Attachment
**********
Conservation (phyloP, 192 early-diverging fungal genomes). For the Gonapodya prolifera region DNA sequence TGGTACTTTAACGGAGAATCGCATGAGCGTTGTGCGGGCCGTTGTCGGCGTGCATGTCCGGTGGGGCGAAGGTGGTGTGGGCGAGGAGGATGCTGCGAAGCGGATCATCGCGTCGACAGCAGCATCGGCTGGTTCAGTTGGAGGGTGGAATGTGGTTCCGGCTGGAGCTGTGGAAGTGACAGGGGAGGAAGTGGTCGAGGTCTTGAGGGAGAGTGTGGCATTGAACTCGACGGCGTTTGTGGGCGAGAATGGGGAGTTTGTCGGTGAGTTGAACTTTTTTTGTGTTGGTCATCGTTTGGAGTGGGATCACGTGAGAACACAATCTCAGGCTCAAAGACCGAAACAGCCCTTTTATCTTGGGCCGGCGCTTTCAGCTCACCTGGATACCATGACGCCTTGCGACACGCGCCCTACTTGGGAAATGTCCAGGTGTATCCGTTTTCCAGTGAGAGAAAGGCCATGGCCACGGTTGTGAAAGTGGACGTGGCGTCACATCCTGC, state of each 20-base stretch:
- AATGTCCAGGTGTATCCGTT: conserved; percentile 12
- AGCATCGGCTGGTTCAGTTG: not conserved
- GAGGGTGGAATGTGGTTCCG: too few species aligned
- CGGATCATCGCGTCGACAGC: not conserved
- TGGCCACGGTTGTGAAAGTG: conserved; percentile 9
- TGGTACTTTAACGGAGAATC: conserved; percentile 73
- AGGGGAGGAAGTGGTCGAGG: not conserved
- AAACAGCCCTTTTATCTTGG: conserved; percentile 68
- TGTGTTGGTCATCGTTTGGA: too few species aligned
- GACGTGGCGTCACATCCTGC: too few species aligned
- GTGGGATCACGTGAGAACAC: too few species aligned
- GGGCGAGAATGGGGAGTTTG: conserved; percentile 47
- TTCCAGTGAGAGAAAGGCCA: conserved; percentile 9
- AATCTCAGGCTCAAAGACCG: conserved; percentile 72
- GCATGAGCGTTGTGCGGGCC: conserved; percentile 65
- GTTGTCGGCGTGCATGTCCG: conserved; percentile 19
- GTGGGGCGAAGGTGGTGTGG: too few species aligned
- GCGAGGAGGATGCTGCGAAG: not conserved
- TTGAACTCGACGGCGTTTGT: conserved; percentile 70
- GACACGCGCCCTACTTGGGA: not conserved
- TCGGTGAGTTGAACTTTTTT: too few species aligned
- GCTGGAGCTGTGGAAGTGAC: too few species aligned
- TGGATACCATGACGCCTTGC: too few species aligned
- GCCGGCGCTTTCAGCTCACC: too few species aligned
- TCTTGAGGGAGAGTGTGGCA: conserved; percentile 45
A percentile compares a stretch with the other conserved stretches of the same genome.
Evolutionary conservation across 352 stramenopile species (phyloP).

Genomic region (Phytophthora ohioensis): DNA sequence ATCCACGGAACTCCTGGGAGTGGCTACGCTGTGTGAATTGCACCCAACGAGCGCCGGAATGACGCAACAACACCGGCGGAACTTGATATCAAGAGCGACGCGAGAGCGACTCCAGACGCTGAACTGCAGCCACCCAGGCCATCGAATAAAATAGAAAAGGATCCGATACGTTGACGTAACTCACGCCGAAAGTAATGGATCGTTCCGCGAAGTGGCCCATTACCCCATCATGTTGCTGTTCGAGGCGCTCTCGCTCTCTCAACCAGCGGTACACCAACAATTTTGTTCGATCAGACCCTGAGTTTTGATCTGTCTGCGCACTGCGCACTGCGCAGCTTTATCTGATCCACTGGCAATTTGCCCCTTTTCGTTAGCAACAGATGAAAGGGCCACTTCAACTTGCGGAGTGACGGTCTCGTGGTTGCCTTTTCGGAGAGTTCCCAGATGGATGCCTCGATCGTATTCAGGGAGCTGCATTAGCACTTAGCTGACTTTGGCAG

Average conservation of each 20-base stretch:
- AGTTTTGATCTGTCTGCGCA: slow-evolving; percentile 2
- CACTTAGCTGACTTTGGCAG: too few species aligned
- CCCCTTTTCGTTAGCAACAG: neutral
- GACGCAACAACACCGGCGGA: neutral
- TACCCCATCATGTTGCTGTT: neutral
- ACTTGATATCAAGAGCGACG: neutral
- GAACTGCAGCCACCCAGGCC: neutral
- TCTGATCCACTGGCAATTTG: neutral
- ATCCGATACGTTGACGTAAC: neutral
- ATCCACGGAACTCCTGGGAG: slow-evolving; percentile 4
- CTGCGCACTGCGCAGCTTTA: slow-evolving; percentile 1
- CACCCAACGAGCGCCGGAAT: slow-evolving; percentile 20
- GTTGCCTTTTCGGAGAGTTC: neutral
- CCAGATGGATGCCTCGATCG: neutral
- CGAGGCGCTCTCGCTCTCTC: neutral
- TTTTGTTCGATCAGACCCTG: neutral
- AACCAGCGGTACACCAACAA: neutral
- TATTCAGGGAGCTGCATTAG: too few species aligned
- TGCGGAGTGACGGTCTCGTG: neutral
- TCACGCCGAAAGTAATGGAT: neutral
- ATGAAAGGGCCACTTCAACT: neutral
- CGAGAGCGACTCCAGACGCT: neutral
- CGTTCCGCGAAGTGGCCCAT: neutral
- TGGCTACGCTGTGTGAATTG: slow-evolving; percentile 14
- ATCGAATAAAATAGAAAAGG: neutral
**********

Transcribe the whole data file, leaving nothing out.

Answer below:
Conservation (phyloP, 192 early-diverging fungal genomes). For the Gonapodya prolifera region DNA sequence TGGTACTTTAACGGAGAATCGCATGAGCGTTGTGCGGGCCGTTGTCGGCGTGCATGTCCGGTGGGGCGAAGGTGGTGTGGGCGAGGAGGATGCTGCGAAGCGGATCATCGCGTCGACAGCAGCATCGGCTGGTTCAGTTGGAGGGTGGAATGTGGTTCCGGCTGGAGCTGTGGAAGTGACAGGGGAGGAAGTGGTCGAGGTCTTGAGGGAGAGTGTGGCATTGAACTCGACGGCGTTTGTGGGCGAGAATGGGGAGTTTGTCGGTGAGTTGAACTTTTTTTGTGTTGGTCATCGTTTGGAGTGGGATCACGTGAGAACACAATCTCAGGCTCAAAGACCGAAACAGCCCTTTTATCTTGGGCCGGCGCTTTCAGCTCACCTGGATACCATGACGCCTTGCGACACGCGCCCTACTTGGGAAATGTCCAGGTGTATCCGTTTTCCAGTGAGAGAAAGGCCATGGCCACGGTTGTGAAAGTGGACGTGGCGTCACATCCTGC, state of each 20-base stretch:
- AATGTCCAGGTGTATCCGTT: conserved; percentile 12
- AGCATCGGCTGGTTCAGTTG: not conserved
- GAGGGTGGAATGTGGTTCCG: too few species aligned
- CGGATCATCGCGTCGACAGC: not conserved
- TGGCCACGGTTGTGAAAGTG: conserved; percentile 9
- TGGTACTTTAACGGAGAATC: conserved; percentile 73
- AGGGGAGGAAGTGGTCGAGG: not conserved
- AAACAGCCCTTTTATCTTGG: conserved; percentile 68
- TGTGTTGGTCATCGTTTGGA: too few species aligned
- GACGTGGCGTCACATCCTGC: too few species aligned
- GTGGGATCACGTGAGAACAC: too few species aligned
- GGGCGAGAATGGGGAGTTTG: conserved; percentile 47
- TTCCAGTGAGAGAAAGGCCA: conserved; percentile 9
- AATCTCAGGCTCAAAGACCG: conserved; percentile 72
- GCATGAGCGTTGTGCGGGCC: conserved; percentile 65
- GTTGTCGGCGTGCATGTCCG: conserved; percentile 19
- GTGGGGCGAAGGTGGTGTGG: too few species aligned
- GCGAGGAGGATGCTGCGAAG: not conserved
- TTGAACTCGACGGCGTTTGT: conserved; percentile 70
- GACACGCGCCCTACTTGGGA: not conserved
- TCGGTGAGTTGAACTTTTTT: too few species aligned
- GCTGGAGCTGTGGAAGTGAC: too few species aligned
- TGGATACCATGACGCCTTGC: too few species aligned
- GCCGGCGCTTTCAGCTCACC: too few species aligned
- TCTTGAGGGAGAGTGTGGCA: conserved; percentile 45
A percentile compares a stretch with the other conserved stretches of the same genome.
Evolutionary conservation across 352 stramenopile species (phyloP).

Genomic region (Phytophthora ohioensis): DNA sequence ATCCACGGAACTCCTGGGAGTGGCTACGCTGTGTGAATTGCACCCAACGAGCGCCGGAATGACGCAACAACACCGGCGGAACTTGATATCAAGAGCGACGCGAGAGCGACTCCAGACGCTGAACTGCAGCCACCCAGGCCATCGAATAAAATAGAAAAGGATCCGATACGTTGACGTAACTCACGCCGAAAGTAATGGATCGTTCCGCGAAGTGGCCCATTACCCCATCATGTTGCTGTTCGAGGCGCTCTCGCTCTCTCAACCAGCGGTACACCAACAATTTTGTTCGATCAGACCCTGAGTTTTGATCTGTCTGCGCACTGCGCACTGCGCAGCTTTATCTGATCCACTGGCAATTTGCCCCTTTTCGTTAGCAACAGATGAAAGGGCCACTTCAACTTGCGGAGTGACGGTCTCGTGGTTGCCTTTTCGGAGAGTTCCCAGATGGATGCCTCGATCGTATTCAGGGAGCTGCATTAGCACTTAGCTGACTTTGGCAG

Average conservation of each 20-base stretch:
- AGTTTTGATCTGTCTGCGCA: slow-evolving; percentile 2
- CACTTAGCTGACTTTGGCAG: too few species aligned
- CCCCTTTTCGTTAGCAACAG: neutral
- GACGCAACAACACCGGCGGA: neutral
- TACCCCATCATGTTGCTGTT: neutral
- ACTTGATATCAAGAGCGACG: neutral
- GAACTGCAGCCACCCAGGCC: neutral
- TCTGATCCACTGGCAATTTG: neutral
- ATCCGATACGTTGACGTAAC: neutral
- ATCCACGGAACTCCTGGGAG: slow-evolving; percentile 4
- CTGCGCACTGCGCAGCTTTA: slow-evolving; percentile 1
- CACCCAACGAGCGCCGGAAT: slow-evolving; percentile 20
- GTTGCCTTTTCGGAGAGTTC: neutral
- CCAGATGGATGCCTCGATCG: neutral
- CGAGGCGCTCTCGCTCTCTC: neutral
- TTTTGTTCGATCAGACCCTG: neutral
- AACCAGCGGTACACCAACAA: neutral
- TATTCAGGGAGCTGCATTAG: too few species aligned
- TGCGGAGTGACGGTCTCGTG: neutral
- TCACGCCGAAAGTAATGGAT: neutral
- ATGAAAGGGCCACTTCAACT: neutral
- CGAGAGCGACTCCAGACGCT: neutral
- CGTTCCGCGAAGTGGCCCAT: neutral
- TGGCTACGCTGTGTGAATTG: slow-evolving; percentile 14
- ATCGAATAAAATAGAAAAGG: neutral